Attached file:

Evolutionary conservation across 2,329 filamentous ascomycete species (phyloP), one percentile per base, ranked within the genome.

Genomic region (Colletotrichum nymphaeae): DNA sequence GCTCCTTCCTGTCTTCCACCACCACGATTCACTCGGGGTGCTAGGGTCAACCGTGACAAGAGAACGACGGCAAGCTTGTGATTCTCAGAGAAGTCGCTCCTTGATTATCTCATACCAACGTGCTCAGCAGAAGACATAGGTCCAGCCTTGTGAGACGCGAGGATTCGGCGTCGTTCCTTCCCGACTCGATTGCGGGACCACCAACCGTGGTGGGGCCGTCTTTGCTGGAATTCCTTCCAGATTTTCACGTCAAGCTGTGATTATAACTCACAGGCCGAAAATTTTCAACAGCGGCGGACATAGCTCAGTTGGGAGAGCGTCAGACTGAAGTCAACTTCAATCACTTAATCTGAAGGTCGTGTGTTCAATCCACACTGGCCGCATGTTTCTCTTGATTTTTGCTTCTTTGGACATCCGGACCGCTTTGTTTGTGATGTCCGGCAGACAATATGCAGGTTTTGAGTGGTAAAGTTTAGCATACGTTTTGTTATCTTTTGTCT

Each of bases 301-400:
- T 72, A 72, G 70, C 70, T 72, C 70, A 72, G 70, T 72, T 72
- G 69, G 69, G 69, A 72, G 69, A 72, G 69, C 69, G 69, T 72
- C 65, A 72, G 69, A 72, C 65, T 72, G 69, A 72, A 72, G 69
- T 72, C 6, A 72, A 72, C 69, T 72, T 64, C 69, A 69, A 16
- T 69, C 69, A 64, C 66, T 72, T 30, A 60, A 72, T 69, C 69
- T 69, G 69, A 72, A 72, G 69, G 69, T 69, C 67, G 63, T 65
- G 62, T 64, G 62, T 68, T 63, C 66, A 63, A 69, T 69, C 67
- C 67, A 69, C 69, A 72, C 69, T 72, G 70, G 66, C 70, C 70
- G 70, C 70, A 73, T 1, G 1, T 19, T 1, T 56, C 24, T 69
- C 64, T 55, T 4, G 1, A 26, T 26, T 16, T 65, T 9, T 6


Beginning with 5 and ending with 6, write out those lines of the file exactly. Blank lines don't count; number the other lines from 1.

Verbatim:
- G 69, G 69, G 69, A 72, G 69, A 72, G 69, C 69, G 69, T 72
- C 65, A 72, G 69, A 72, C 65, T 72, G 69, A 72, A 72, G 69